Love and tolerance of others is our code. Relieve me of the bondage of self, that I may better do Thy will. May I do Thy will always! Admitted to God, to ourselves, and to another human being the exact nature of our wrongs. Were entirely ready to have God remove all these defects of character.
Made a list of all persons we had harmed, and became willing to make amends to them all. Made direct amends to such people whenever possible, except when to do so would injure them or others. Continued to take personal inventory and when we were wrong promptly admitted it. Sought through prayer and meditation to improve our conscious contact with God as we understood Him, praying only for knowledge of His will for us, and the power to carry that out.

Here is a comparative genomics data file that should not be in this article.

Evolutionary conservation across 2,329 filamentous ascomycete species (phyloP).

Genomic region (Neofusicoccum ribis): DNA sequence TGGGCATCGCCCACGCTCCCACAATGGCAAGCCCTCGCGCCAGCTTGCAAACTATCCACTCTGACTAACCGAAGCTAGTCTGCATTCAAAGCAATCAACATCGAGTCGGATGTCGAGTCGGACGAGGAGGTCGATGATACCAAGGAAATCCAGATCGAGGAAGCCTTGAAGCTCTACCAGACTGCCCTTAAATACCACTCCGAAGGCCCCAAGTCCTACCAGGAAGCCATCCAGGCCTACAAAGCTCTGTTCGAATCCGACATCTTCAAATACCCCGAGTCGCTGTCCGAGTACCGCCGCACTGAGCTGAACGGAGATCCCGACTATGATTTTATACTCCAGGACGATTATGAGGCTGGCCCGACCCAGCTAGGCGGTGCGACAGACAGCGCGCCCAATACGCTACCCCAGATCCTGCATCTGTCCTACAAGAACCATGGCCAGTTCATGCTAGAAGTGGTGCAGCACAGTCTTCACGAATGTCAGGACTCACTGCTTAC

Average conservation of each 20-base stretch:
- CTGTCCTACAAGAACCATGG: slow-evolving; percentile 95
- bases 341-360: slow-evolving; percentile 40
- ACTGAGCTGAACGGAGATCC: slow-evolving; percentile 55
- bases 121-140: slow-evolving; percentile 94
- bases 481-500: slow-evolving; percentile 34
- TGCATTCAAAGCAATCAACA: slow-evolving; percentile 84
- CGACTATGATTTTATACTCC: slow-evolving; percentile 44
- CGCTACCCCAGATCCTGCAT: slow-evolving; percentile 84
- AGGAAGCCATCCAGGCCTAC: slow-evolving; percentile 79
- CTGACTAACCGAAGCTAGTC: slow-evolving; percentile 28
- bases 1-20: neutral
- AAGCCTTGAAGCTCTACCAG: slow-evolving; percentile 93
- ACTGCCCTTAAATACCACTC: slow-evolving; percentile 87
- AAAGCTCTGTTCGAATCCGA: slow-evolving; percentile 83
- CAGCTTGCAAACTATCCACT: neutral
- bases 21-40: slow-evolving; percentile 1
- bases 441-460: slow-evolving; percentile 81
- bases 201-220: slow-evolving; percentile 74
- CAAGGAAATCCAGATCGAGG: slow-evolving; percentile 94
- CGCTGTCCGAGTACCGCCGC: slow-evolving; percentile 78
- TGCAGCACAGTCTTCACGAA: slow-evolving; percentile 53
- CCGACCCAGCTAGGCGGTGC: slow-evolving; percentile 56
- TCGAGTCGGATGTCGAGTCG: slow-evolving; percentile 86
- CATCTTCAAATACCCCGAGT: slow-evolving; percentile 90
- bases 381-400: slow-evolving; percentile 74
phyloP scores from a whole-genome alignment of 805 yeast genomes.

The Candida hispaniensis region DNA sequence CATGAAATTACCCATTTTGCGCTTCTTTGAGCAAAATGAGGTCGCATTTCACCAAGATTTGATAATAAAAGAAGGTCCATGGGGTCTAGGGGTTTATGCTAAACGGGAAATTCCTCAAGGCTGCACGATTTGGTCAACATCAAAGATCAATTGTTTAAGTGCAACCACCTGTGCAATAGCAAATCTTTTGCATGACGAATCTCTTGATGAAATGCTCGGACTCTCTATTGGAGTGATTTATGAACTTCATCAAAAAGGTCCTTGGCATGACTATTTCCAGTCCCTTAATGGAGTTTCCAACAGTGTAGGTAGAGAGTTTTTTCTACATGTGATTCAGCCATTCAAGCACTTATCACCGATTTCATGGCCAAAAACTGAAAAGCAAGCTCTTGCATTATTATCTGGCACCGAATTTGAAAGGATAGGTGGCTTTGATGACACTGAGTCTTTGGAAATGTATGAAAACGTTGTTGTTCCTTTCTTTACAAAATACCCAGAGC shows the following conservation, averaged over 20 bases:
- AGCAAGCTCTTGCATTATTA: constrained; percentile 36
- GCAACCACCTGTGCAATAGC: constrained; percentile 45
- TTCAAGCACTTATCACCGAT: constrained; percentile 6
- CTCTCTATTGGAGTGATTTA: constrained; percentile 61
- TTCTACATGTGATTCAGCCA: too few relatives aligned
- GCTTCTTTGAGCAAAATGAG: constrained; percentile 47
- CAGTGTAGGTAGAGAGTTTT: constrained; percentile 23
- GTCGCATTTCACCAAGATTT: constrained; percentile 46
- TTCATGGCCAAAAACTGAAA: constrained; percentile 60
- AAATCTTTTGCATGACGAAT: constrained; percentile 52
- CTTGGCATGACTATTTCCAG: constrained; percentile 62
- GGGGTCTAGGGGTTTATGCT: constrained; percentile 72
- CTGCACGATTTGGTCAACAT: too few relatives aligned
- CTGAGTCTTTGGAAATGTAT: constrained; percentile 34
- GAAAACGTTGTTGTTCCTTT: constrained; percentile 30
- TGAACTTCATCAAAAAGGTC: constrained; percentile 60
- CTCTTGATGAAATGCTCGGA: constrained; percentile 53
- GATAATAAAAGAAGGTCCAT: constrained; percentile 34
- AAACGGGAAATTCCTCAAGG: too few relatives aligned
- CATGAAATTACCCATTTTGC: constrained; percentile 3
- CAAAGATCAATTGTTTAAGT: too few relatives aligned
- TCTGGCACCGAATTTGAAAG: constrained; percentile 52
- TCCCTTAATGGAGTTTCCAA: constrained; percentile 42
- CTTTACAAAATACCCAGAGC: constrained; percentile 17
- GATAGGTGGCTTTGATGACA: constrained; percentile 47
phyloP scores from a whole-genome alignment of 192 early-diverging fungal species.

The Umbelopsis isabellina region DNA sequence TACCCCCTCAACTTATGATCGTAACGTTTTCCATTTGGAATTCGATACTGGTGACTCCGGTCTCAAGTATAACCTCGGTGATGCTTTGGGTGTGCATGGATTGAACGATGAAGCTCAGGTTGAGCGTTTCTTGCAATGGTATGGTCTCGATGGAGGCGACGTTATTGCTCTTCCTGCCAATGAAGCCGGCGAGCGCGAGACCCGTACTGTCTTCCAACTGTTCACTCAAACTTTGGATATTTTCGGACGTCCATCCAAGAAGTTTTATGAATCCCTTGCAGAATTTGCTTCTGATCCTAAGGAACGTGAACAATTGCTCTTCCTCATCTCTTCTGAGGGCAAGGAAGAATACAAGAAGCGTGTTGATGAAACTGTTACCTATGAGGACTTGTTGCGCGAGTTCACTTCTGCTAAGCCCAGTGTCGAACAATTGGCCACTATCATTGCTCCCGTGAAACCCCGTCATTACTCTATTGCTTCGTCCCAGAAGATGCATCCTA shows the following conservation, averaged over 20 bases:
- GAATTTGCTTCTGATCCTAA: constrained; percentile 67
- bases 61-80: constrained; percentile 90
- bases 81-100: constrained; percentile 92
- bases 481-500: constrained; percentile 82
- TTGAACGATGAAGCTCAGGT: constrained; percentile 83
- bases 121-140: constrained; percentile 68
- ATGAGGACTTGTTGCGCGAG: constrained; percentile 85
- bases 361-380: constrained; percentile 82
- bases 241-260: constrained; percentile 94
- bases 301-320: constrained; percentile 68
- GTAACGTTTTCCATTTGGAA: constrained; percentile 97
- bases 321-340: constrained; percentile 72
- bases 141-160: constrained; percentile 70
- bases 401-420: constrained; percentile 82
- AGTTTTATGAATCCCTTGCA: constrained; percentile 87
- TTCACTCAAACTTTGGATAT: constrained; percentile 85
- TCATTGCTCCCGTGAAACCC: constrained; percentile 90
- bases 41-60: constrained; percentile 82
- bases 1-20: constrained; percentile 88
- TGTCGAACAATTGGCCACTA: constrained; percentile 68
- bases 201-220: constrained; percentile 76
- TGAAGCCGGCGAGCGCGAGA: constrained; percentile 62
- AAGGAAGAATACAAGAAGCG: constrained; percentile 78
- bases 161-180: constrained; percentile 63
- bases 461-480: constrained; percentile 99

Having had a spiritual awakening as the result of these steps, we tried to carry this message to alcoholics, and to practice these principals in all our affairs. Our description of the alcoholic, the chapter to the agnostic, and our personal adventures before and after make clear three pertinent ideas:. The first requirement is that we be convinced that any life run on self-will can hardly be a success.
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On that basis we are almost always in collision with something or somebody, even though our motives are good. That, we think, is the root of our troubles. Driven by a hundred forms of fear, self-delusion, self-seeking, and self-pity, we step on the toes of our fellows and they retaliate. Sometimes they hurt us, seemingly without provocation, but we invariably find that at some time in the past we have made decisions based on self which later placed us in a position to be hurt.